For six months, a series of attacks rained down on the crypto service provider Coinspaid. At the end of July, the hackers got through. $37 million was stolen. Now it seems clear: North Korea’s notorious hacker group Lazarus is behind the attacks. A detailed report shows the perfidious approach. Systems were attacked, employees manipulated – a wake-up call for the crypto industry.
And the Lazarus collective greets you every day
Coinspaid has been inundated with hacker attacks since March. The attackers pulled out all the stops: Employees were influenced – known as social engineering – passwords were tapped via phishing, malicious software programs were smuggled in, systems were paralyzed with DDoS and brute force attacks. The attackers were apparently targeted and organized.
First, the hackers are said to be targeting sensitive information about the technical infrastructure. To do this, they pretended to be employees of a Ukrainian crypto startup. “Four major attacks” occurred in April. The attackers tried to gain access to the accounts of Coinspaid employees and customers. The spam and phishing attacks against employees were “constant and very aggressive”.
We now know that Lazarus, the suspected hacking group behind the attack, spent half a year trying to penetrate the Coinspaid systems and find vulnerabilities.
Another wave of attacks occurred between June and July. Attempts were made to “bribe company employees”. At the beginning of July, a “massive, carefully planned and prepared attack on CoinsPaid’s infrastructure and applications” is said to have finally taken place. In the process, $37 million in crypto assets were stolen.
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Social Engineering: “The Most Dangerous Security Threat”
The perpetrators were particularly perfidious when it came to so-called social engineering, a manipulation tactic aimed at employees. They were contacted via fake LinkedIn profiles under the pretext of high-paying job offers. During interviews, “perpetrators tried to trick candidates into installing the JumpCloud agent or a special program to perform a technical task,” according to Coinspaid. Passwords were stolen via the malicious software. This allowed the attackers to gain access to the system and authorize transactions.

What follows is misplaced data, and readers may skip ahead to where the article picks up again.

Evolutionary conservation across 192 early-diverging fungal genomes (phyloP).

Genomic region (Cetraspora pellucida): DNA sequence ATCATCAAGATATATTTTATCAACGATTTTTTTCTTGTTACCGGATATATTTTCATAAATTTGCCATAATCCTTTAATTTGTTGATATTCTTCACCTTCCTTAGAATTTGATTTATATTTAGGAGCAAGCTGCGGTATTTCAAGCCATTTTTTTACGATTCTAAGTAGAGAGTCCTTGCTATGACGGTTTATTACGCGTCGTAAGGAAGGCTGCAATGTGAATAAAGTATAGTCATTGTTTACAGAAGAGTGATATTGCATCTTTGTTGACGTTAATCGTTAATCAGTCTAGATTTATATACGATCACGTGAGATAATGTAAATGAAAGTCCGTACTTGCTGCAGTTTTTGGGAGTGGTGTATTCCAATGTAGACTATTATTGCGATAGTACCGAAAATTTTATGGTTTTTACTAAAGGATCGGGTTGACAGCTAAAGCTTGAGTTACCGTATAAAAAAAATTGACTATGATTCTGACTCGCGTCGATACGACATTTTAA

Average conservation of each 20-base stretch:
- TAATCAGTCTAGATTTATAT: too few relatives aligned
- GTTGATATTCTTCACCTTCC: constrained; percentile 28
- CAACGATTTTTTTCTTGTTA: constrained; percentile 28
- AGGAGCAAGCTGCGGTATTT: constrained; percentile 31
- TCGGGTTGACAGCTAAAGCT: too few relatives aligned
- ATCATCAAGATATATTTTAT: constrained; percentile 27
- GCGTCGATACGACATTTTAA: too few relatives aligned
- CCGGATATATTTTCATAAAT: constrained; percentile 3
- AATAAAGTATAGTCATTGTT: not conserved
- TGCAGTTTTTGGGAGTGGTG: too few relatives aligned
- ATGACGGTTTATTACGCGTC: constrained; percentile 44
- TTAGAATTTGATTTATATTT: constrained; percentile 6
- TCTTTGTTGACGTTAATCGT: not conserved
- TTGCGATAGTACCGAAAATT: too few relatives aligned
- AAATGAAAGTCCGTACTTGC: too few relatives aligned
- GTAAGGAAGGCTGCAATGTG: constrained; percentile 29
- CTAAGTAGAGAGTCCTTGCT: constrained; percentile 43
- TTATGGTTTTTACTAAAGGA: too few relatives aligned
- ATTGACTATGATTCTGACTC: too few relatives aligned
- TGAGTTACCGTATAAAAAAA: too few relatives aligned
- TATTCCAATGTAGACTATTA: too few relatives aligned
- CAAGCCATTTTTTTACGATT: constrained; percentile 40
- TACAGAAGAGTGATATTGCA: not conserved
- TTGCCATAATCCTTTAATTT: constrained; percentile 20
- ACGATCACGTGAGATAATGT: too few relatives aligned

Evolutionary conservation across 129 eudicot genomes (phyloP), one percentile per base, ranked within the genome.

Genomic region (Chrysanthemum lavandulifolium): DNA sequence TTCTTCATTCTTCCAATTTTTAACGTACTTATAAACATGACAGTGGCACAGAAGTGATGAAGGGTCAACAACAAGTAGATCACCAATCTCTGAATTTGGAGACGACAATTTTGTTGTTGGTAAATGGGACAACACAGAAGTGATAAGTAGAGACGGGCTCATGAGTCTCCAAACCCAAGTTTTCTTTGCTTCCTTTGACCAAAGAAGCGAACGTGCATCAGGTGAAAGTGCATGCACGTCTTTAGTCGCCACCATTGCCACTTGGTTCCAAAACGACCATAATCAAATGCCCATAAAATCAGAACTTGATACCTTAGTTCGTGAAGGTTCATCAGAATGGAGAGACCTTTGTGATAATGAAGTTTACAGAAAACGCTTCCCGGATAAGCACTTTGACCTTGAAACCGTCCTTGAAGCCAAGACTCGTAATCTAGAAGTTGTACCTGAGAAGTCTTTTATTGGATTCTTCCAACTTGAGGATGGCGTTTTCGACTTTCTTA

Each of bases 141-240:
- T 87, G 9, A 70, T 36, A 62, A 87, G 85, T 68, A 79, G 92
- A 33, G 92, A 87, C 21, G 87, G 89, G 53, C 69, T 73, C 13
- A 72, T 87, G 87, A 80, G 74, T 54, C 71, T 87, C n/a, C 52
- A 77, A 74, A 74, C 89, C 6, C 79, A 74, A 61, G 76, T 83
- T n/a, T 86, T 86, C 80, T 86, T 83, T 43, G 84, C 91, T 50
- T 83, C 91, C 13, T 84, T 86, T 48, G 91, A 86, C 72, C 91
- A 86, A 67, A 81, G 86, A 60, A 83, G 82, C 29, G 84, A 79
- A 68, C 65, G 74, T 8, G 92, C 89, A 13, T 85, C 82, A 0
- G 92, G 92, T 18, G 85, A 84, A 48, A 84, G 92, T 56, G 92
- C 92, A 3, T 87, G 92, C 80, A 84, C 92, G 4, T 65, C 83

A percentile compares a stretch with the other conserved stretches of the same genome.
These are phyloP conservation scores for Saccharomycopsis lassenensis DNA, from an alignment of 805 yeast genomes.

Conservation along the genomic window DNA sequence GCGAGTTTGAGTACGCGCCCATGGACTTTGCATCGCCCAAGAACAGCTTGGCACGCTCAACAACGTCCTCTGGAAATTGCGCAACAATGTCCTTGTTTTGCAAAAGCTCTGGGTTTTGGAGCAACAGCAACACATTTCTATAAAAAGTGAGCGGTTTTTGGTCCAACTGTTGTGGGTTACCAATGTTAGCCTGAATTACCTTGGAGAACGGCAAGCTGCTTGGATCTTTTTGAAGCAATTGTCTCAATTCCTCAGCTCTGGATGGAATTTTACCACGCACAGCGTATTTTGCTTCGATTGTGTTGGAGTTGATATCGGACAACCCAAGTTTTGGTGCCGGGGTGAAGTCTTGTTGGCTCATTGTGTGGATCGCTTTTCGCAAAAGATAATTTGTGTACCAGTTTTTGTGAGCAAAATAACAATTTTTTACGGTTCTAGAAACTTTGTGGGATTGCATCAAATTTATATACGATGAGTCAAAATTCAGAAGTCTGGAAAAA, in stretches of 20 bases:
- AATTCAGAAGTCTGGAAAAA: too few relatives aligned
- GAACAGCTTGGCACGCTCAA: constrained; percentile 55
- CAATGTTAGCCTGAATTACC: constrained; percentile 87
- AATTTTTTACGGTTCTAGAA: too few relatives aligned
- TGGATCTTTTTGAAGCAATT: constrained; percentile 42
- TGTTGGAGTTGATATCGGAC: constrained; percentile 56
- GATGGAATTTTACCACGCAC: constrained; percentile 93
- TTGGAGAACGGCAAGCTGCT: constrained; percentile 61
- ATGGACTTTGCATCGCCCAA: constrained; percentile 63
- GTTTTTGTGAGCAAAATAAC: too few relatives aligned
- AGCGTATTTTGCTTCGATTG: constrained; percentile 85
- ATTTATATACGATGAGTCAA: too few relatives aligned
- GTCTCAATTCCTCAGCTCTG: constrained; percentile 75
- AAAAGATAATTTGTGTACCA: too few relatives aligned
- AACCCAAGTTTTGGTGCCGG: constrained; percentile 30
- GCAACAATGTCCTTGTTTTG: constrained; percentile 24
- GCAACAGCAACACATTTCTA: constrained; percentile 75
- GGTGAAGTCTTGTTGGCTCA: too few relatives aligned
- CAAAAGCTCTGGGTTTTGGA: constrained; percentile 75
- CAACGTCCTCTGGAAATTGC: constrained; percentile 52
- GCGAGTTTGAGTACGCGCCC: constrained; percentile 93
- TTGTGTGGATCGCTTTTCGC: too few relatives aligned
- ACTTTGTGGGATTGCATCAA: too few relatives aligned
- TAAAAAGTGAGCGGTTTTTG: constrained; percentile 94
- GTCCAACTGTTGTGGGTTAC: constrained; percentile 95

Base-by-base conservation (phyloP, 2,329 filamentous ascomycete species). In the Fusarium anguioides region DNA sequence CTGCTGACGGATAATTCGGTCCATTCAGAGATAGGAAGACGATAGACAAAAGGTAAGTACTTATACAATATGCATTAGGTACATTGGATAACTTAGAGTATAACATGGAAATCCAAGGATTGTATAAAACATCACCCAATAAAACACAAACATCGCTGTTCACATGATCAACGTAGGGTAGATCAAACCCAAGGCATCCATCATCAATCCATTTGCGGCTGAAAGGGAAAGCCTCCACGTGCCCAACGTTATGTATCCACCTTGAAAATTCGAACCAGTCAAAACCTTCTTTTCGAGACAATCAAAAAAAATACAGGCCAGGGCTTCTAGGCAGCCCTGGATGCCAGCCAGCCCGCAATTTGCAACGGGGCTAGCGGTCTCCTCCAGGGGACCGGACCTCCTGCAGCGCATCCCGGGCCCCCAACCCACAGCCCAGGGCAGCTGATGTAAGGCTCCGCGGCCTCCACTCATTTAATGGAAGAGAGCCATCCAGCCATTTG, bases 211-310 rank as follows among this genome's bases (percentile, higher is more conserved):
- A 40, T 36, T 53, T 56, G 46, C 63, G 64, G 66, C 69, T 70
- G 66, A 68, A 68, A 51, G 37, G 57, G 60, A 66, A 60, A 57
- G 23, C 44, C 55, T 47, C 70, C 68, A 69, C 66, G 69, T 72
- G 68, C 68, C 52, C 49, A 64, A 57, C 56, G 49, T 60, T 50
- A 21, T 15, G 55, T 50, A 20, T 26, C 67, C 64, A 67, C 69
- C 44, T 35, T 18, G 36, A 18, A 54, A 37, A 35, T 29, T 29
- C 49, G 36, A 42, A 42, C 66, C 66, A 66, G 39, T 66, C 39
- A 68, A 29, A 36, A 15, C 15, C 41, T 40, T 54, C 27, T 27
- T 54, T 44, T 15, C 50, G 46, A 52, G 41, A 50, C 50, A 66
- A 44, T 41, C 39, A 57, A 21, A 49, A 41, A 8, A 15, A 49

“In the modern, highly digitized world, it is much easier to trick a human than computer software,” Coinspaid said. Ultimately, the attackers managed to attack the infrastructure “by manipulating an employee”.
The funds were funneled through multiple blockchains via token swaps. Addresses were used that were already used when the Atomic wallet was hacked. They are attributed to North Korea’s hacking collective Lazarus. In addition, there was a great deal of agreement on the procedures. The same swap services and mixers are said to have been used.
race against time
Two insights can be taken away. Attackers are proceeding in an increasingly structured manner and are increasingly using employees as targets. In addition, the safety precautions do not appear to be adequately armed. “Although many crypto companies are taking KYC measures and using blockchain risk scoring systems to detect suspicious activity, the perpetrators still managed to successfully launder the funds.”
Why is that? According to Coinspaid, the addresses of the hackers were marked. This is intended to track hackers and prevent them from losing track of the money. However, it takes about an hour for the addresses to be registered. By then, the funds had long since been distributed to new addresses. “Because of this vulnerability, blockchain scoring is largely ineffective,” Coinspaid sums up.
financing of nuclear weapons
Lazarus is credited with a series of hacking attacks. An attack on the “Ronin Bridge”, an Ethereum sidechain for the NFT game Axie Infinity, had particularly serious consequences. Over $600 million was stolen in the process.
According to a UN report, Lazarus stole $1.7 billion from hacks last year. The group is subordinate to the regime of Kim Jong-un. Money from cyber attacks is said to be used to finance nuclear weapons programs.
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